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Japanese Exchanges Not Doing Enough to Stop Crypto Phishing – Report

Tim Alper
Last updated: | 1 min read

Many of Japan’s major, government-licensed cryptocurrency exchange platforms are providing “insufficient” protection against phishing schemes, potentially allowing cybercriminals to compromise their users, claims a new report.

Source: iStock/MicroStockHub

Nikkei reports that, according to a paper published by the University of Tsukuba and investment management firm Nomura Asset Management, six of the exchange platforms that have obtained operating permission from Japan’s regulatory Financial Services Agency are taking inadequate countermeasures against online fraud and phishing schemes.

The report states that criminals are operating phishing sites, which are designed to look like genuine, licensed exchange platforms. Cyber criminals send out emails from legitimate-looking addresses, prompting unsuspecting crypto investors to click on links that take them to what appear to be legitimate exchange pages.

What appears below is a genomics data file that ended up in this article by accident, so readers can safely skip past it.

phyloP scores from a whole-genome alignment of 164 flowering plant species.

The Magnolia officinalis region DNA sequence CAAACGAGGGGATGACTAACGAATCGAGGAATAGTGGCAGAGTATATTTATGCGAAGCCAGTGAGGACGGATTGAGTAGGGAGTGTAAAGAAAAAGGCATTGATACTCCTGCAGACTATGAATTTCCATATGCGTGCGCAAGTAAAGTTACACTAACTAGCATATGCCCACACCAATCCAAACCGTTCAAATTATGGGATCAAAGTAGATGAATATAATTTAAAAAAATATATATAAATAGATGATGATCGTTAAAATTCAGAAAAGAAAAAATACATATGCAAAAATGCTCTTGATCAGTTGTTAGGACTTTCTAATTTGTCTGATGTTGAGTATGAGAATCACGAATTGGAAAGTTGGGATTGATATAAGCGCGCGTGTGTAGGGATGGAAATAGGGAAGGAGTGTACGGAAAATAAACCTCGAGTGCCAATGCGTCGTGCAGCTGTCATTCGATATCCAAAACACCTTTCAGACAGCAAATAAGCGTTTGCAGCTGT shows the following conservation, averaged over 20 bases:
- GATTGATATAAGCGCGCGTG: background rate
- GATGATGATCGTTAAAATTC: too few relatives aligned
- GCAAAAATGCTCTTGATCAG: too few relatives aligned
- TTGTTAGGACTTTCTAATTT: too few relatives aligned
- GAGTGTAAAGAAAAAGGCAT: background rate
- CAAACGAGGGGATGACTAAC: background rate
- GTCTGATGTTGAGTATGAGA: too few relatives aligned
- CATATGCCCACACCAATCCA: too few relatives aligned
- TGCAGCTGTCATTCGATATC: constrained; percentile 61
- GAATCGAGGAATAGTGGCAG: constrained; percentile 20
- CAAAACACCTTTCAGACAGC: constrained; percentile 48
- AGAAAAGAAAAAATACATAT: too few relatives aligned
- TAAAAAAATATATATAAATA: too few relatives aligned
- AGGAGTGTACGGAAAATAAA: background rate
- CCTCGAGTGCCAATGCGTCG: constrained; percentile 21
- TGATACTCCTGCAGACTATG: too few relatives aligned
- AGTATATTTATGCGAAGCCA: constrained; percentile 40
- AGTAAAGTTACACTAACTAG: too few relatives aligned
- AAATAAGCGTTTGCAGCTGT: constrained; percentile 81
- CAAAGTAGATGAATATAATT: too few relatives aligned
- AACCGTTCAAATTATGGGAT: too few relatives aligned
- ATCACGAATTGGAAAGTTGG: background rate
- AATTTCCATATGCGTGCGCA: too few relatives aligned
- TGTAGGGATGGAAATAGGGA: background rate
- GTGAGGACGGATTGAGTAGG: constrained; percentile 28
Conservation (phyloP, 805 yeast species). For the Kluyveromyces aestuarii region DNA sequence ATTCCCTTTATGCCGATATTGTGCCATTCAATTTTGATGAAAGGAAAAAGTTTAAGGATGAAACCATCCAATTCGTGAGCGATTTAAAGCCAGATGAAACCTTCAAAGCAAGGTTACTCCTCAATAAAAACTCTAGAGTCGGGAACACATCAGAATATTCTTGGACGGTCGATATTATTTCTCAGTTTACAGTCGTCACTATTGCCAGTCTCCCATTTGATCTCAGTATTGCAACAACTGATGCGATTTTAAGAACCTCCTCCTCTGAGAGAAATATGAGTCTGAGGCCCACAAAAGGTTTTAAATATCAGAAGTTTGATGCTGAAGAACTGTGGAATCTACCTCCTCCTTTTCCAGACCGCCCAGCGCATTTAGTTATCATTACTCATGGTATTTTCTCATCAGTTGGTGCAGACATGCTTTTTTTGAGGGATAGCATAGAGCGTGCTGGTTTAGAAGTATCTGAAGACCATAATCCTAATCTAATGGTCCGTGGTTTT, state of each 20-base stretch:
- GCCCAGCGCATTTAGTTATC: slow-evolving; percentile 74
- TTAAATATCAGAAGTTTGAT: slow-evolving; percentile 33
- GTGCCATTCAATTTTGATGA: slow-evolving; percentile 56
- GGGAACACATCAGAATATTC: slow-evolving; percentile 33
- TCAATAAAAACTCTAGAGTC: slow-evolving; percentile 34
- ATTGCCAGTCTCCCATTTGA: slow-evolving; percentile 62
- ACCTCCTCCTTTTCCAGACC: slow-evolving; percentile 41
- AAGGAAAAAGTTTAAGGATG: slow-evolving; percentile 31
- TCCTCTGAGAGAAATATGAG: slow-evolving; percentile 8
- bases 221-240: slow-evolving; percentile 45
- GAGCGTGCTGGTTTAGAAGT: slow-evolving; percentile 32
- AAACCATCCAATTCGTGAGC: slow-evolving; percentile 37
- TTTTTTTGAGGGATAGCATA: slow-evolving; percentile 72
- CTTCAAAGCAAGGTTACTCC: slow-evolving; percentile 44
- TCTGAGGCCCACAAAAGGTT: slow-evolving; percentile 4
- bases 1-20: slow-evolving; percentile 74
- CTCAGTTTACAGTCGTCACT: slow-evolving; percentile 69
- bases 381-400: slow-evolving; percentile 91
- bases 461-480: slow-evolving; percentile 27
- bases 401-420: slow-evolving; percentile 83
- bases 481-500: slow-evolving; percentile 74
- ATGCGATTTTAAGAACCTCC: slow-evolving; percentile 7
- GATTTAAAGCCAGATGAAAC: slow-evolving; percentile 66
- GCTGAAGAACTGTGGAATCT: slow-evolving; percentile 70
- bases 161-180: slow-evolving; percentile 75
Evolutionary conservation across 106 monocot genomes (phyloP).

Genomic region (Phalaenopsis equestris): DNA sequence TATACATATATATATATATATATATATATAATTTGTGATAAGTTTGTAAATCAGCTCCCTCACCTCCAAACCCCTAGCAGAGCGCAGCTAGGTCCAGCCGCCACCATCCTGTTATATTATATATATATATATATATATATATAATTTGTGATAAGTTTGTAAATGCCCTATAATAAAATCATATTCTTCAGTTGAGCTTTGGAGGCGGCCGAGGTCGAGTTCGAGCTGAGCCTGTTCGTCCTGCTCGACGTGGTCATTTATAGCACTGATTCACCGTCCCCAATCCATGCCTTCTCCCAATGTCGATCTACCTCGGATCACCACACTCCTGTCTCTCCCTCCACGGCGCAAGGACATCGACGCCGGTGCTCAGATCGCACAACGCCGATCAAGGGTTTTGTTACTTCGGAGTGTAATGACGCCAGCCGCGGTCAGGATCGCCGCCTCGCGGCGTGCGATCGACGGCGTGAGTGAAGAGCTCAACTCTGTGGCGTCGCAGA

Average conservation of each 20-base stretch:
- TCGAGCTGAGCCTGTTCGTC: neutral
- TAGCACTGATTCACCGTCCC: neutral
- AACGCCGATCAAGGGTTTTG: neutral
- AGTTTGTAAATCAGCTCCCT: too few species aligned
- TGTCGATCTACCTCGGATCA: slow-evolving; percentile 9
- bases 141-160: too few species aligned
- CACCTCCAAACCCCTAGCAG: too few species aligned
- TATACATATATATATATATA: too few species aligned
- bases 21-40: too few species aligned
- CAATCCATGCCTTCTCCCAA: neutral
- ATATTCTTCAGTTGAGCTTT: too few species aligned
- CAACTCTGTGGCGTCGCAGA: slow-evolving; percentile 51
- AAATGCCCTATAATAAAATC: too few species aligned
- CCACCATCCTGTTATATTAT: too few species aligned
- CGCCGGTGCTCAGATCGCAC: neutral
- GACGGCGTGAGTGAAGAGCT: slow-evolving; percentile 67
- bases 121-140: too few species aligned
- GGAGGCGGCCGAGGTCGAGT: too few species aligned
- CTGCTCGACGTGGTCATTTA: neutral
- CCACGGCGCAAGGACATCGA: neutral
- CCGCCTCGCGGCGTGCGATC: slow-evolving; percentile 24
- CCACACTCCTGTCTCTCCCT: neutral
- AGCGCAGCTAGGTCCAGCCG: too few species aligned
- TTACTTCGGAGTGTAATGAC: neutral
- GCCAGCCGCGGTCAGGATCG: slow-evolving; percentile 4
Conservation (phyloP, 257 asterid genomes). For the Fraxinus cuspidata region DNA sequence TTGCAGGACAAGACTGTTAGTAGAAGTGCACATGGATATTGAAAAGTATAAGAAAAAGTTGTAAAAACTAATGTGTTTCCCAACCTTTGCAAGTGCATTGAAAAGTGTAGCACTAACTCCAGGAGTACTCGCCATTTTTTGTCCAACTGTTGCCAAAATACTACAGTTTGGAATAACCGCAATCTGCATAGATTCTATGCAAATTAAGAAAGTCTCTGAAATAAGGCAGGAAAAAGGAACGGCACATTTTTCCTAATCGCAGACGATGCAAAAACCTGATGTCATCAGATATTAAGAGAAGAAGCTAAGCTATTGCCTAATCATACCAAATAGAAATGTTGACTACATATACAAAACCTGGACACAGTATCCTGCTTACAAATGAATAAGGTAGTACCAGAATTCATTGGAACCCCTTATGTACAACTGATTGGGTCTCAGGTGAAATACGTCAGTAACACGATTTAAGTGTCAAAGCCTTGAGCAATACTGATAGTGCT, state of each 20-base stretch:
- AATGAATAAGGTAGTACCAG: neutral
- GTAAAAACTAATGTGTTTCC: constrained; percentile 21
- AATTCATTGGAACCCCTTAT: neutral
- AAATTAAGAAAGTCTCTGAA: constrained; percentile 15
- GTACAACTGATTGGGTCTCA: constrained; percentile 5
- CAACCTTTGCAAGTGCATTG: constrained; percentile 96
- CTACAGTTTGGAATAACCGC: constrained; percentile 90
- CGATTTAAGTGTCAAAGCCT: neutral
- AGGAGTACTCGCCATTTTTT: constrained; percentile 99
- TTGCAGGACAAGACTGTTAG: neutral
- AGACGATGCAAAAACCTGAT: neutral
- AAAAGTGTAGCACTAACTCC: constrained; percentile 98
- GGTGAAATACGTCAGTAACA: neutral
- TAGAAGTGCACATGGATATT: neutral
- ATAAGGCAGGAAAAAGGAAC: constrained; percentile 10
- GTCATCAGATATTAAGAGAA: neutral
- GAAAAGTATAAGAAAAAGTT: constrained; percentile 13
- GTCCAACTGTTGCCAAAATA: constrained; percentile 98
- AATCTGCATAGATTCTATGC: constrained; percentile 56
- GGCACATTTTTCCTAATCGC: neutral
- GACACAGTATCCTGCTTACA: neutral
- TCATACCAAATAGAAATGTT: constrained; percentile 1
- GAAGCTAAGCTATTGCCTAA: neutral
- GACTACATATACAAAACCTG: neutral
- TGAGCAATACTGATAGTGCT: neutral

The sites then prompt users to enter their passwords and IDs, in an attempt to harvest this information. In worst case scenarios, say the report’s authors, there is a “distinct danger” that passwords and other login details can be stolen, allowing fraudsters to steal cryptocurrency funds.

The report states that the six companies have been “noticeably” slow in their efforts to shut down such fraudulent sites, and that in the wake of the Coincheck hack in January this year increased vigilance is needed.